Granville Automatic’s New Album Radio Hymns Charts Nashville’s Complicated History

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It’s no secret Nashville is a city with a rich history, yet there is more to the story than just music. Country duo Granville Automatic proves this to be true with the release of its latest album Radio Hymns. Set to release November 2, the album gives listeners a unique history lesson about Nashville.

From the story of Nashville’s founder trading off his wife to a famous murder trial, Radio Hymns is an enlightening journey from beginning to end. While some songs remain hopeful, others tell the darker parts of Nashville’s story.

Granville Automatic gave American Songwriter an inside look into the stories and places inspiring Radio Hymns. The duo even created a map showing the locations inspiring each track on the album.

“Summer Street” – Timothy Demonbreun was one of the earliest fur traders to settle in what would become Nashville. During the 1760s, he had various places of residence, including a house on top of an Indian mound and a cave on the Cumberland River. He managed two wives, one back home in Illinois and one he kept in Nashville. When his wife from Illinois came to the growing town, he traded the other wife off to his best friend to keep her close. His tavern was on Summer Street, now renamed Fifth Avenue.

“Black Avenue Gallows” – The last legal public hanging in town happened in the fall of 1865 on what is now the alley between 16th and 17th Avenues on Music Row. Four thieves held up the coach of the son of a city alderman in the lawlessness after the Civil War. A melee ensued, and the gentleman was shot. The four men were found hiding in a home on Jefferson Street. None would say who pulled the trigger. A military tribunal sentenced them all to death by hanging. A large crowd gathered to watch them die. One died instantly, three swayed for hours, slowly strangling. We discovered during our tenure at BMG Publishing that this happened in the parking lot of our writers’ building, between BMG and RCA Studio B.

“News of the World” – Ike Johnson was the showman bartender at the bar in the basement of the Southern Turf building on Printer’s Alley (now Skull’s Rainbow Room) in what was then known as the Gentlemen’s Quarter. A bachelor, he lived alone on the third floor. He made sure all of the poor boys selling papers had shoes during the cold winter, he carried drunkards to a bed, he literally “held the curtains” for Congressmen while prostitutes serviced them, and he kept many secrets for Belle Meade businessmen who gambled away thousands of dollars. Just before Prohibition, the building was purchased by the Nashville Banner newspaper. Ike was asked to leave. The paper’s editor visited him late one night in February 1916, the day before the paper was to move in. Ike said, “This life I’ve led, it’s not one to be remembered.” He was found in his apartment the next morning, dead of a self-inflicted gunshot wound. The paper ran a beautiful full-page obituary that week, despite Ike’s wishes to disappear into anonymity. Highballs and cocktails would not be officially legal in Nashville again until 1967.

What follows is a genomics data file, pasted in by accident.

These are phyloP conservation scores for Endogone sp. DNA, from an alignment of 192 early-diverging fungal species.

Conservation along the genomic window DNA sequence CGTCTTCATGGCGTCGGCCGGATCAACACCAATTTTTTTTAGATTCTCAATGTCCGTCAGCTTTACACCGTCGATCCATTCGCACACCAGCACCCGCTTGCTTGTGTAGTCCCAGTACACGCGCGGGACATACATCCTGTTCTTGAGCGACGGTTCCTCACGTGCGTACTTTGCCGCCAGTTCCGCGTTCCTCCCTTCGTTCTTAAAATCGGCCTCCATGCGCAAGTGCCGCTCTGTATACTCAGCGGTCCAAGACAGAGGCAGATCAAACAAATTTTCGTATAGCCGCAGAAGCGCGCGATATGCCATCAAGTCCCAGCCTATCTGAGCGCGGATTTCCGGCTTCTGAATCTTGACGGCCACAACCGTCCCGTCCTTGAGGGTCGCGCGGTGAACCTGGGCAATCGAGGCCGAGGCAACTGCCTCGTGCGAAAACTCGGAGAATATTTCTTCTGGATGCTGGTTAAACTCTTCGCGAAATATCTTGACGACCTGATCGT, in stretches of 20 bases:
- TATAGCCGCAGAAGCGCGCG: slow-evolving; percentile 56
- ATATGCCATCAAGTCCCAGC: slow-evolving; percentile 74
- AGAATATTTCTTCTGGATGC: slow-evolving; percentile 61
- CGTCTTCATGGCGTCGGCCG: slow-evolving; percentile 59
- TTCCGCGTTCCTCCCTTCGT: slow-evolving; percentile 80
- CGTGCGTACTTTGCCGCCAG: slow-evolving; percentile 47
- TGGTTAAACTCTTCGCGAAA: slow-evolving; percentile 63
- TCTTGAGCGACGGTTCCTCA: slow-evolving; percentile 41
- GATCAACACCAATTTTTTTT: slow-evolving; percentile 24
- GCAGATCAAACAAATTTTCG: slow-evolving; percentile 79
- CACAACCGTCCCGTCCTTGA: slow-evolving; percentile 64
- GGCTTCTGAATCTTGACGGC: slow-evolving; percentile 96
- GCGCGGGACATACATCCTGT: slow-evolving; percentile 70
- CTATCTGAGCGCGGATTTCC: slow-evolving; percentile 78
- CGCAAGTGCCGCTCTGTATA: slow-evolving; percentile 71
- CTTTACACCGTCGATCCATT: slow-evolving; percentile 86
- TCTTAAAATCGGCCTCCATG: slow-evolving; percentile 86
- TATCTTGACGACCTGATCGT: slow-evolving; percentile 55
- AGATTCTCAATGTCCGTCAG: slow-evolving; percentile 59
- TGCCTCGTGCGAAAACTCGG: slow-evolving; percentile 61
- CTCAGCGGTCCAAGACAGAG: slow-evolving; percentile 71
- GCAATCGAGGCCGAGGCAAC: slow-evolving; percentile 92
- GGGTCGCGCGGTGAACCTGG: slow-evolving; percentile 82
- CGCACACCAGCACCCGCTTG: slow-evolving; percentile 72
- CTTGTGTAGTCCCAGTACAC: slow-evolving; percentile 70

“Marbles” – When Jimi Hendrix left the Army in 1962, he drove south of Fort Campbell to Nashville. He spent almost a year honing his chops in clubs along Jefferson Street like the Club Baron, the Stealaway, the Black Diamond and the Del Morocco. He carried his guitar with him in a plastic bag and his nickname was “Marbles”, because the locals believed he had lost them. Sadly, those clubs were mostly destroyed to build the Interstate 40-Jefferson Street interchange.

“Affairs of Honor” – Whether or not Andrew Jackson’s knew his soon-to-be-wife Rachel was married when they first met is the subject of much academic debate. Either way, the two fell in love immediately and eloped down the Natchez Trace. Rachel’s allegedly abusive first husband soon protested from Kentucky. A second, legal marriage was held for Rachel and Andrew in Nashville once a legal divorce was verified. The issue lay dormant until Andrew’s second bid for the presidency. His opponent found out about the double marriage, and used it to attack the populist candidate. Rachel was so distraught at the thought of costing her husband the presidency that she fell violently ill, dying of a heart attack in the weeks following his victory. Andrew went to the White House a widower, convinced his political enemies killed the love of his life.

“Treaty Oak” – There’s a neighborhood on the west side called The Nations. There, in 1783, city founder James Robertson signed a treaty with the native nations, effectively taking their land for American use. It happened under the shade of what became known as the “Treaty Oak”, now at 61st Street and Louisiana Avenue. Natives had recently killed James’ son, Peyton. The tree survived until it was hit by lightning in 1956.